Let's get something straight: Reese's Peanut Butter Cups are the best Halloween candy, the best supermarket candy, the greatest triumph of the American candy industry in general. You are welcome to disagree — you will be wrong.
I know because I have loved and left many American confections, and none of them burned and tortured my soul like the loss of Reese's.
Australia is my country of birth, but my family moved to Cambridge, Mass., when I was a baby so my mother could finish college. I was weaned on American candy, and was just old enough to properly participate in Halloween before we went back to Australia. My earliest memory is basically a deep, nagging grief over the loss in my life, at 3 years old, of Reese's Peanut Butter Cups.
Apart from Pepperidge Farm's Capri cookies (which they have since discontinued — a goddamn travesty), I don't remember missing much else about America. I was bummed Australia didn't really do trick-or-treating, but mainly because that meant no Reese's. I didn't miss Hershey's Kisses — at that tender age I could already tell that Cadbury, the milk chocolate of record in Australia, was a superior chocolate. But the absence of Reese's seemed a deprivation so cruel, I couldn't quite grasp it. “Why?” I kept asking my parents. “Why don't they have peanut butter cups here?” Didn't they know that peanut butter and chocolate are meant for one another? Didn't they see the beauty of that orange packaging, the way it rips softly, the oddly sharp smell of the candy inside? What was WRONG with this country in which I had arrived?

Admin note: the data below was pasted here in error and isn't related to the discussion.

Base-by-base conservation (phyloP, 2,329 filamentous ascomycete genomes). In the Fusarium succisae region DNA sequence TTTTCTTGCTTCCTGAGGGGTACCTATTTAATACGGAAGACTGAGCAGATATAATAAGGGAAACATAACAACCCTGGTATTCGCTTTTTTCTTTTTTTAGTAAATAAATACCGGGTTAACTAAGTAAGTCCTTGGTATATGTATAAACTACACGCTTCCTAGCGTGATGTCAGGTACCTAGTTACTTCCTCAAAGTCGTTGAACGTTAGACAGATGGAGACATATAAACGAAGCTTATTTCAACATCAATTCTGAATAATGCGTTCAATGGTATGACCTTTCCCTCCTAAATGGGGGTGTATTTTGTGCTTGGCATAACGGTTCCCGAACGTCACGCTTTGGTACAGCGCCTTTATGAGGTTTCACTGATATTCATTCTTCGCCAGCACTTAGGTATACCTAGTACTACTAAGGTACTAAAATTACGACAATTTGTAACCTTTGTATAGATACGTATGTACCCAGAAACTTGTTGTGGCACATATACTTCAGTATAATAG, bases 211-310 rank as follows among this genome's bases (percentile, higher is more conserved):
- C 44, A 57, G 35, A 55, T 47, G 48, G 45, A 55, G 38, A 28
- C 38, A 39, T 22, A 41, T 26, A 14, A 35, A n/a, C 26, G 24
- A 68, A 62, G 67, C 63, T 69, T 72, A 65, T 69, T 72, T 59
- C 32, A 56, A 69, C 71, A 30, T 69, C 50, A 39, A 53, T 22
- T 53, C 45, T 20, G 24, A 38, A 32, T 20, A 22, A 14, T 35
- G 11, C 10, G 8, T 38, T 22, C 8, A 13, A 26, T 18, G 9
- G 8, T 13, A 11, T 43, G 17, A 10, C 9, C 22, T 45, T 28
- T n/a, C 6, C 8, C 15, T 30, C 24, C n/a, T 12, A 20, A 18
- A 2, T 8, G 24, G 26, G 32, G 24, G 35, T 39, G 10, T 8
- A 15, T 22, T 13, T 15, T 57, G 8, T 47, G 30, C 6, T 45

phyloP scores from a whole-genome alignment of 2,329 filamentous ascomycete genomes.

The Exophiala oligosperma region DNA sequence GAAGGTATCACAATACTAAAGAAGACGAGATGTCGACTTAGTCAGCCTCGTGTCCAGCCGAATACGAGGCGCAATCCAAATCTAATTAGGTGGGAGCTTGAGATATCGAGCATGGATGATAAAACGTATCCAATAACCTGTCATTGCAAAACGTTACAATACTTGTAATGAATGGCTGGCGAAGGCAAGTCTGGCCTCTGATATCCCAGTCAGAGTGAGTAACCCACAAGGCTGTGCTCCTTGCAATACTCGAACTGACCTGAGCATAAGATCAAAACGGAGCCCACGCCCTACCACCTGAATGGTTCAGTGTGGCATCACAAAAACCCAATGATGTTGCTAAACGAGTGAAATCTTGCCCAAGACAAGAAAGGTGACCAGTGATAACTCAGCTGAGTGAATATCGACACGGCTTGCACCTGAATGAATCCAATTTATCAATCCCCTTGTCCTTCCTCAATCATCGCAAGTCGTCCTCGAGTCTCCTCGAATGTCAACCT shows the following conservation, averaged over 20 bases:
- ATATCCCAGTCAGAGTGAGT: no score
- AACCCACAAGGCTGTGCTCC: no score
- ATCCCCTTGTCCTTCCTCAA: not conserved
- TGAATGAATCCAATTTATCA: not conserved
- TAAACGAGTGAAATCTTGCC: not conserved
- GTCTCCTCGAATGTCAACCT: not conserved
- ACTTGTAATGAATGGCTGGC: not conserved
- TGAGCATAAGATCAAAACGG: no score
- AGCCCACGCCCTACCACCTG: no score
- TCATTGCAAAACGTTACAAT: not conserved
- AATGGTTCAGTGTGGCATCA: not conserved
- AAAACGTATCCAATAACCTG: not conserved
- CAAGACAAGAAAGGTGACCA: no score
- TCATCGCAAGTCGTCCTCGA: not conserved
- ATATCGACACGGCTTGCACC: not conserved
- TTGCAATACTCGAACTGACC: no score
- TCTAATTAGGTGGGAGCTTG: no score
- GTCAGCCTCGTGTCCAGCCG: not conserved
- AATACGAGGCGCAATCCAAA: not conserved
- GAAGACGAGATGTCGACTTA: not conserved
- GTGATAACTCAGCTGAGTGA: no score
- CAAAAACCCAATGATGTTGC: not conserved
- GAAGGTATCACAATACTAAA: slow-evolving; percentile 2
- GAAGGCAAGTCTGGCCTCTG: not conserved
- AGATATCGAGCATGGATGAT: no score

Occasionally, a visiting friend would bring a beautiful flat of Reese's in a suitcase. I'd usually get one or two before my father would smuggle them away in some drawer under socks or handkerchiefs (he still does this). At the time I didn't understand, but now I do — if I were in a world where Reese's were hard to come by, I'd hoard them as well. Just knowing they were there in case you wanted one would be a comfort.
When I was 7, we returned to the United States so my father could teach for a semester. I remember landing in New York, and staying up all night that first night in a tiny NYC apartment, my mother and I gorging ourselves on Reese's, jet-lagged and confused and blissfully happy. Returning to Australia six months later, the pain of loss was worse than ever.
My grandmother took pity and decided she'd make me peanut butter cups. In her small kitchen, she produced these lumpy things that tasted nothing at all like Reese's — too sweet, too salty, too crunchy, too gooey. I smiled wide and told her they tasted perfect, but never asked her to make them again.
I've lived in the U.S. for more than 20 years now, but two things still stop me in my tracks and make me think “America,” like I'm surprised to be here. One is the way LAX smells. The other is the candy isle of any supermarket, when I see that bright orange packaging. You'd think I eat a ton of Reese's now, but I don't. It was such a treat when I was a kid that I don't want it to ever become normal or un-special.
Today, however, is another story. Reese's were made for Halloween (the packaging is even the right colors!) and on Halloween I eat all the Reese's I want. After a childhood of no Halloweens and no Reese's, this is the day I celebrate my American life with a belly full of chocolate and peanut butter.
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